AGS medium was prepared by mixing all the components well, except agar, and pH was adjusted with 1 N HCl to 6.8, and then agar was mixed and medium was autoclaved at 121°C, 15 psi for 15 min. After that medium was allowed to cool down. Plating was done, and a 5-mm plug of 48-h.-old culture was inoculated on AGS agar plates. The plates were then kept at 28±2°C for 2–4 days and were monitored for formation of the pink zone after every 24 h for 4 days. Plates without asparagine and others without the dye were used to control color change.

Study of growth curve and effect of different medium composition on isolates showing maximum L-asparaginase productivity

To study the effect of different media composition on isolates showing maximum L-asparaginase productivity, two different medium compositions were prepared as follows:

Medium 1: L-asparagine 0.05, glucose 1, MgSO4.7H2O 0.05, K2HPO4 0.05, yeast 0.2, pH 7, at concentration (wt./vol.) %.

Medium 2: L-asparagine 0.1, glucose 1, MgSO4.7H2O 0.05, K2HPO4 0.05, yeast 0.2, pH 6.8, at concentration (wt./vol.) %.

Overall, 100 ml of medium 1 and medium 2 was prepared and autoclaved. Then, 1 ml of inoculum (24 h old in malt yeast broth) was added and incubated in a shaker. Every 24 h, samples were withdrawn for measuring culture density indicated by optical density at 600 nm and enzyme activity indicated by I.U. as calculated at 436 nm.

Crude enzyme production by submerged fermentation on the chosen medium

For the preparation of fermentation, an inoculum of 24-h-old medium was inoculated in 15-ml malt yeast medium composition without agar.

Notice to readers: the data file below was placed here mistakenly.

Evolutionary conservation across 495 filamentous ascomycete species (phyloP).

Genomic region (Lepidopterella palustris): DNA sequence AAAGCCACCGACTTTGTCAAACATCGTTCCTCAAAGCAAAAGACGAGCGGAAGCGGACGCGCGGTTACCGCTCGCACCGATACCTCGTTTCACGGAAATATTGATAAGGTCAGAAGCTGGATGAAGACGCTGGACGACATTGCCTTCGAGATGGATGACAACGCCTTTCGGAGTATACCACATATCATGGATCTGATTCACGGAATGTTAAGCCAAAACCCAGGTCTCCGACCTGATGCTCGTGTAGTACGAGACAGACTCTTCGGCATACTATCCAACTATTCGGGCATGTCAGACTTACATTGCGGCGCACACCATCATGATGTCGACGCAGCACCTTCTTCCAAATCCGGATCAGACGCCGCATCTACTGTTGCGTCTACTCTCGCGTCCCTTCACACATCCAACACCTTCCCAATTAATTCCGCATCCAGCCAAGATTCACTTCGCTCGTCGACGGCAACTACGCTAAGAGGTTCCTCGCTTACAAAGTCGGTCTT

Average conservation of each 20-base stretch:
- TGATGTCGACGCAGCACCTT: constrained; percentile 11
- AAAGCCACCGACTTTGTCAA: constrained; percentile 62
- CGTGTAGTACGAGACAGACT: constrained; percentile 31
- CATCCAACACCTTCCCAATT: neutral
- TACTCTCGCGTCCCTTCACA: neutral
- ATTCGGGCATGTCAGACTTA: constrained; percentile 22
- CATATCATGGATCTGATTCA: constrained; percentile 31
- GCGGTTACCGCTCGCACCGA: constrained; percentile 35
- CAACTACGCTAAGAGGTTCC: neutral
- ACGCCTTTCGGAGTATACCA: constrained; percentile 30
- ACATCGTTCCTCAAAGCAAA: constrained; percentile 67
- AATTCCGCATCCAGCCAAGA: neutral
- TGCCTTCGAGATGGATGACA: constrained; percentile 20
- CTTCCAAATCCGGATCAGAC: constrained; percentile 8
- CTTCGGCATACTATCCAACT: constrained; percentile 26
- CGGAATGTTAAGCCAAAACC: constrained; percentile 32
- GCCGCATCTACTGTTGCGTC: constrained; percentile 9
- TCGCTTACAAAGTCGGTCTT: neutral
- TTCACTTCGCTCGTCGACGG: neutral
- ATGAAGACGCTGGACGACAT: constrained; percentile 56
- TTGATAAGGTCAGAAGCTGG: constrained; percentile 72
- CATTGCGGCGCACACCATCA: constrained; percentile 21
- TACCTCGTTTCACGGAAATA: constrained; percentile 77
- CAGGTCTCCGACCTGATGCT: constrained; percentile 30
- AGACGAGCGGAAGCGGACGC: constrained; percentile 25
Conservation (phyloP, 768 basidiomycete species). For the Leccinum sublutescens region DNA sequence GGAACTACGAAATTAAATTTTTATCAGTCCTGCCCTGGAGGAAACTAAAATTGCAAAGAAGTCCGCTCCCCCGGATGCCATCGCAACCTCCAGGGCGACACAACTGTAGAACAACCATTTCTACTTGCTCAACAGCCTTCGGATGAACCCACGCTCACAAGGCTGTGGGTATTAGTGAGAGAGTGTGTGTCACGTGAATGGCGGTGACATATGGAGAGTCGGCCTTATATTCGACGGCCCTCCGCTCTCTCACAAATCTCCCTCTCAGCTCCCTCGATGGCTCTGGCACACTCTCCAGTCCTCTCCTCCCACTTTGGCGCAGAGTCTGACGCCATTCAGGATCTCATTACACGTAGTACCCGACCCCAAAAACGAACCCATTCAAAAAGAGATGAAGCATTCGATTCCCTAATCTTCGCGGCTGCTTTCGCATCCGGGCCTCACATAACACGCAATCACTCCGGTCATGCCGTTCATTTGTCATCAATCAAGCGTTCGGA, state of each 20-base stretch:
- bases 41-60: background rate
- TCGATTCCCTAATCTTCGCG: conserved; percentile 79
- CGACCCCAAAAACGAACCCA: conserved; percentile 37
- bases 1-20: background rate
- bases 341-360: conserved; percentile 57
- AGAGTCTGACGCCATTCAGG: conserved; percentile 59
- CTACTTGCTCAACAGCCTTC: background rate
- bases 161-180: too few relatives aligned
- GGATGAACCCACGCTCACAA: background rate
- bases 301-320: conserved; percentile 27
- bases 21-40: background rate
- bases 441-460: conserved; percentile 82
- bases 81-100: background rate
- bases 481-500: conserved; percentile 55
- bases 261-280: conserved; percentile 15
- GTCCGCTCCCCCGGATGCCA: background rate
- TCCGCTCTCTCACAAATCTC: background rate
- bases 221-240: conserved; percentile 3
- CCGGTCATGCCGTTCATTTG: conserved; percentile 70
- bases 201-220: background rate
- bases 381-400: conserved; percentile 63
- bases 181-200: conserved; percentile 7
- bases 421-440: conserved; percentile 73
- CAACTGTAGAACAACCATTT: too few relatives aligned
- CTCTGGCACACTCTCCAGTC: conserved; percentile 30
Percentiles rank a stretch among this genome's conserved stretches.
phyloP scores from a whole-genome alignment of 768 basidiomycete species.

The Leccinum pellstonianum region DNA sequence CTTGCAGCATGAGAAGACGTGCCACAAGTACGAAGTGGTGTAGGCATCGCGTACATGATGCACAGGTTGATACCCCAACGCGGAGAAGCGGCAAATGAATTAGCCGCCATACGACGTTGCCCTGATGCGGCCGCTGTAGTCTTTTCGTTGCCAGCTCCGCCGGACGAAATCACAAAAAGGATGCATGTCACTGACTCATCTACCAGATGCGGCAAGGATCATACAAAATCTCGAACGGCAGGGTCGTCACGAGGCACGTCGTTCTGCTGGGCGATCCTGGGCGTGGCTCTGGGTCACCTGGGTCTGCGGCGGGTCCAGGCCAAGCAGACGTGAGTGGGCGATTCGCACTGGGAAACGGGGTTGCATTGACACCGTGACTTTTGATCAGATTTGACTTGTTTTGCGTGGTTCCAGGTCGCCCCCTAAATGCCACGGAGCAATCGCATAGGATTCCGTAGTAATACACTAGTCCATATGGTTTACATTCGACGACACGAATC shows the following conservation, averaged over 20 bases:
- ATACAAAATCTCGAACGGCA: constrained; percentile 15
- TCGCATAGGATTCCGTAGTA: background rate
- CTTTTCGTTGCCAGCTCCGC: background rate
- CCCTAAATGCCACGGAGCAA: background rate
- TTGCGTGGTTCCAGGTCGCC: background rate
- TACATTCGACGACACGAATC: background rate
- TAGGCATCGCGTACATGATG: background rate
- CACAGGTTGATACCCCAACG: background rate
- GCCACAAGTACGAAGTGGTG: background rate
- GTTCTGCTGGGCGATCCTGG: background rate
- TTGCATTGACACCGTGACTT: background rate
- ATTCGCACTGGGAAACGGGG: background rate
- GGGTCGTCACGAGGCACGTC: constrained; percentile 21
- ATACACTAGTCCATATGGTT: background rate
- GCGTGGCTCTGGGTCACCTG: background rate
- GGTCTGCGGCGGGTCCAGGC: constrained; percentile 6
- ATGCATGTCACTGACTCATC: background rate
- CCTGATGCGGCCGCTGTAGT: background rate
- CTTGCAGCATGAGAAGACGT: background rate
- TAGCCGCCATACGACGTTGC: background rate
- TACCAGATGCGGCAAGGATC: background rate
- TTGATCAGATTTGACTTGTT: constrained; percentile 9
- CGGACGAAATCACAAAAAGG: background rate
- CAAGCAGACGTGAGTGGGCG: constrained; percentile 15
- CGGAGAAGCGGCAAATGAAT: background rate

The fermentation was carried out in a 1-l Erlenmeyer flask. Overall, 400 ml of production medium (chosen medium) was poured into the flask, and the flask was sterilized in the autoclave at 121°C and 15 lbs pressure and then cooled at room temperature. One milliliter of bacterial inoculum (24 h old) was transferred to a flask. The flask was then placed in the rotary incubator shaker oscillating at 150 rpm at 30°C for 96 h. At the end of the fermentation period, the crude enzyme was prepared by centrifugation at 10 000 rpm for 20 min. The crude enzyme was the cell-free supernatant [18].

Enzymatic assay (determination of enzyme activity)

The activity of L-asparaginase was determined using the method described by Imada et al. [19]. The reaction was started by mixing 0.1 ml of the crude extract with 0.1 ml of 0.04 M L-asparagine and 1 ml of 0.05 M tris (hydroxymethyl) aminomethane (tris-HCl) buffer, pH 8.6, and incubated at 37°C for 30 min. The reaction was stopped by the addition of 0.1-ml 1.5 M trichloroacetic acid.

The ammonia released is measured by adding 0.5 ml of Nessler’s reagent to tubes containing 0.2-ml supernatant and 4.3-ml distilled water, incubated at room temperature for 10 min, and then the absorbance of the supernatant was read with a ultraviolet-spectrophotometer at 436 nm.

The liberated ammonia content was determined, and one unit of asparaginase is the amount of enzyme required to catalyze the formation of 1 μmol ammonia per minute at 37°C.

Partial purification of L-asparaginase

The purification was carried out using crude enzyme extract [20]. The partial purification protocol includes two steps: ammonium sulfate precipitation and dialysis at 0–4°C unless otherwise mentioned.

Ammonium sulfate precipitation (step I)

A trial was run to determine the optimal concentration required for the enzyme precipitation with various concentrations of ammonium sulfate. For this purpose, the supernatant obtained after centrifugation was subjected to ammonium sulfate precipitation. Ammonium sulfate was added in various concentrations ranging from 20 to 80% w/v saturation. The obtained precipitate was suspended in Tris buffer solution (2 ml) and tested for L-asparaginase activity and total protein content. The salting-out concentration of crude enzyme was established based on enzyme activity. To obtain complete precipitation of the crude enzyme, the remaining harvested fluid was subjected to ammonium sulfate precipitation at 80% w/v saturation.

Dialysis (step II)